Carnations in Herbalism

Actions: alexiteric, anaesthetic, analgesic, antibacterial, antifungal, antioxidant, antispasmodic, antiviral, aromatic, cardiotonic, diaphoretic, diuretic, emmenagogue, insecticidal, nervine, ophthalmic, reno-protective, stimulant, tonic, vulnerary

Carnations have some pain killing properties.  Externally, carnations can aid aching muscles, skin inflammations and swellings. Soak in a warm bath to which carnation vinegar or a carnation infusion has been added. This may also help alleviate menstrual cramps.

The herbalist Culpeper wrote that carnations, “strengthened the brain and heart,” while Gerard stated that “the conserve of the floures of the clove gillofloure and sugar, is exceeding cordiall, and wonderfully above measure doth comfort the heart, being eaten now and then.” The petals would be steeped in white wine infused with the petals until they were pale and then strained but you can try carnation flower tea can be taken for nervousness, stress and minor depression, and may be of use in cases of seasickness.

Carnation tea may be used as a tonic for the digestive and urinary system.

Use a carnation steam for chest congestion.

Carnation essential oil is used in commercial perfumery and soap making. It takes 500 kg of carnation flowers to make 100 grams of the essential oil. You can’t make your own essential oils effectively, but you can make a macerated carnation oil, which you can use to soothe your face and body, or in massage to treat skin problems. Add it to your homemade skin care creams.  Carnations promote the healing, conditioning and softening of the skin, making them useful for wrinkles, irritated skin, acne, rashes, rosacea and eczema.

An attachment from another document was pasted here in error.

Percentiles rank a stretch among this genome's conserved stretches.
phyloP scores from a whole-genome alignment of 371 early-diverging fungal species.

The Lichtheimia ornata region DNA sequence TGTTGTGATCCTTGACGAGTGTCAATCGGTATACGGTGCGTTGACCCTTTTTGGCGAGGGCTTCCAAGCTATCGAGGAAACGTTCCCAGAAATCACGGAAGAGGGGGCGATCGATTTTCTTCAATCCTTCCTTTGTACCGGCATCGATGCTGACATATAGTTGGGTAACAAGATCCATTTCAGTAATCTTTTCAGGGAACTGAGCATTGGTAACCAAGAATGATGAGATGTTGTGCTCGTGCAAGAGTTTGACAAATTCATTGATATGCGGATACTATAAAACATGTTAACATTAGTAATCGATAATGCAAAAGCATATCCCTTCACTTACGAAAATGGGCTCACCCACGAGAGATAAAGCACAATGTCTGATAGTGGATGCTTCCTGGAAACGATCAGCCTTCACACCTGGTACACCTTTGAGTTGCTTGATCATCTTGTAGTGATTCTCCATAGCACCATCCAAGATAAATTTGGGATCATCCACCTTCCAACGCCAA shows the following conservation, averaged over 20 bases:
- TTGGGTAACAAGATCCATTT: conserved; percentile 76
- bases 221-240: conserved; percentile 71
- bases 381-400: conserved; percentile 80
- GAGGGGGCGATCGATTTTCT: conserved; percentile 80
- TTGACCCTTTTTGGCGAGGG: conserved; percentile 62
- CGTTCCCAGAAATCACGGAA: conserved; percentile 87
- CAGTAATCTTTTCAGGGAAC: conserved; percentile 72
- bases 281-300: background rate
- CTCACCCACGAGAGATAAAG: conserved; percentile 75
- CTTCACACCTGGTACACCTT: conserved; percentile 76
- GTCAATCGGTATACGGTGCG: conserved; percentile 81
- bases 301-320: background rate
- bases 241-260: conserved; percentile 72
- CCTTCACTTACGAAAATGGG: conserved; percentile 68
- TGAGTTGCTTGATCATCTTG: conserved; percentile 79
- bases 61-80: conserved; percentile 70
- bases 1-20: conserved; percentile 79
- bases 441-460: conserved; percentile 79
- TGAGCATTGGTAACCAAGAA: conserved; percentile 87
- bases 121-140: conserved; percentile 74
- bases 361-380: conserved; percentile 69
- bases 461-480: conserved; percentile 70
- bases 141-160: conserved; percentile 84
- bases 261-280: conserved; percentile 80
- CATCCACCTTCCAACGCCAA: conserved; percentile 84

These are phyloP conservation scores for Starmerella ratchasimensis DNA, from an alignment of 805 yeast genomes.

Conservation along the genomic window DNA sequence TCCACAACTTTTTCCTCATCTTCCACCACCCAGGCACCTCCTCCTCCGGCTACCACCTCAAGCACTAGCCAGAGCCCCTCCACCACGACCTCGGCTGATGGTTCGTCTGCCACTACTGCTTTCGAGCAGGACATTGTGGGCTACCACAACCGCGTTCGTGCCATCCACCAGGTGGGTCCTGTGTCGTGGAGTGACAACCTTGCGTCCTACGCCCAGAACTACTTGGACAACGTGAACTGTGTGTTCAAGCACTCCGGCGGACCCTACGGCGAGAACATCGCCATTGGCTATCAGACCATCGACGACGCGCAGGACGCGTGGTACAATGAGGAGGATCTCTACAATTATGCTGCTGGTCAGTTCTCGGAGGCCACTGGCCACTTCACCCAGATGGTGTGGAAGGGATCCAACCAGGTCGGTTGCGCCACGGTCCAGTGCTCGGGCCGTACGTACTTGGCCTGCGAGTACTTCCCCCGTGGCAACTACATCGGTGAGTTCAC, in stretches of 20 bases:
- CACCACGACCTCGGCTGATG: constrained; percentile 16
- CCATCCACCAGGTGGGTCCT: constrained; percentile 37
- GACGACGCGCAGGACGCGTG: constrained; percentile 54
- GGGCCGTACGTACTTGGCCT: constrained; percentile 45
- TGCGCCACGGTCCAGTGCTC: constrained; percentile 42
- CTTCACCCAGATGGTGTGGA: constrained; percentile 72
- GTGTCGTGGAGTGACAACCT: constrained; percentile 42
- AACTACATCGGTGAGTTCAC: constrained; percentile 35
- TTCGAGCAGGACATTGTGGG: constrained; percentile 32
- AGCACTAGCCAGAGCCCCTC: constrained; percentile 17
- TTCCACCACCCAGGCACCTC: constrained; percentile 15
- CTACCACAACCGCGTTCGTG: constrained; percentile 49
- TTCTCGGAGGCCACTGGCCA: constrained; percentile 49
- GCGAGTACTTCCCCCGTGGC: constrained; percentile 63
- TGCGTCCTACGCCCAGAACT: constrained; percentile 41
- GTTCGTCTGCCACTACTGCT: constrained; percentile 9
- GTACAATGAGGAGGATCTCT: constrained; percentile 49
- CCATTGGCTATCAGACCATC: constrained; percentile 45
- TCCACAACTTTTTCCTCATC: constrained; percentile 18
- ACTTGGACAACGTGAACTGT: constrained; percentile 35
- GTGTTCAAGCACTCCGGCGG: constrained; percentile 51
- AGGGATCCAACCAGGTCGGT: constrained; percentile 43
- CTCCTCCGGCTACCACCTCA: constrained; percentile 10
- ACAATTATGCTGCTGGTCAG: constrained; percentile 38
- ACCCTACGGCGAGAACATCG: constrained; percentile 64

In Mediaeval times carnations were steeped in rose water to make a perfume for the hair.

Carnations are naturally quite high in saponins (soap). If you make your own soap, carnation petals are a lovely addition, but you can simply simmer the leaves in water, strain and use the liquid to cleanse your skin. If your skin is irritated, you may find this gentler and more soothing than conventional soap.

Author: annafranklinblog

Anna Franklin is the High Priestess of the Hearth of Arianrhod, which runs teaching circles, a working coven, and the annual Mercian Gathering, a Pagan camp which raises money for charity. She regularly speaks at conferences, moots and workshops around the country. She is the author of many books on witchcraft and Paganism, including the popular Pagan Ways Tarot, Sacred Circle Tarot, The Fairy Ring, Herb Craft, Magical Incenses and Oils, Personal Power, A Romantic Guide to Handfasting, Familiars, The Oracle of the Goddess, Hearth Witch, The Path of the Shaman and The Hearth Witch’s Compendium. Anna’s books have been translated into nine languages.

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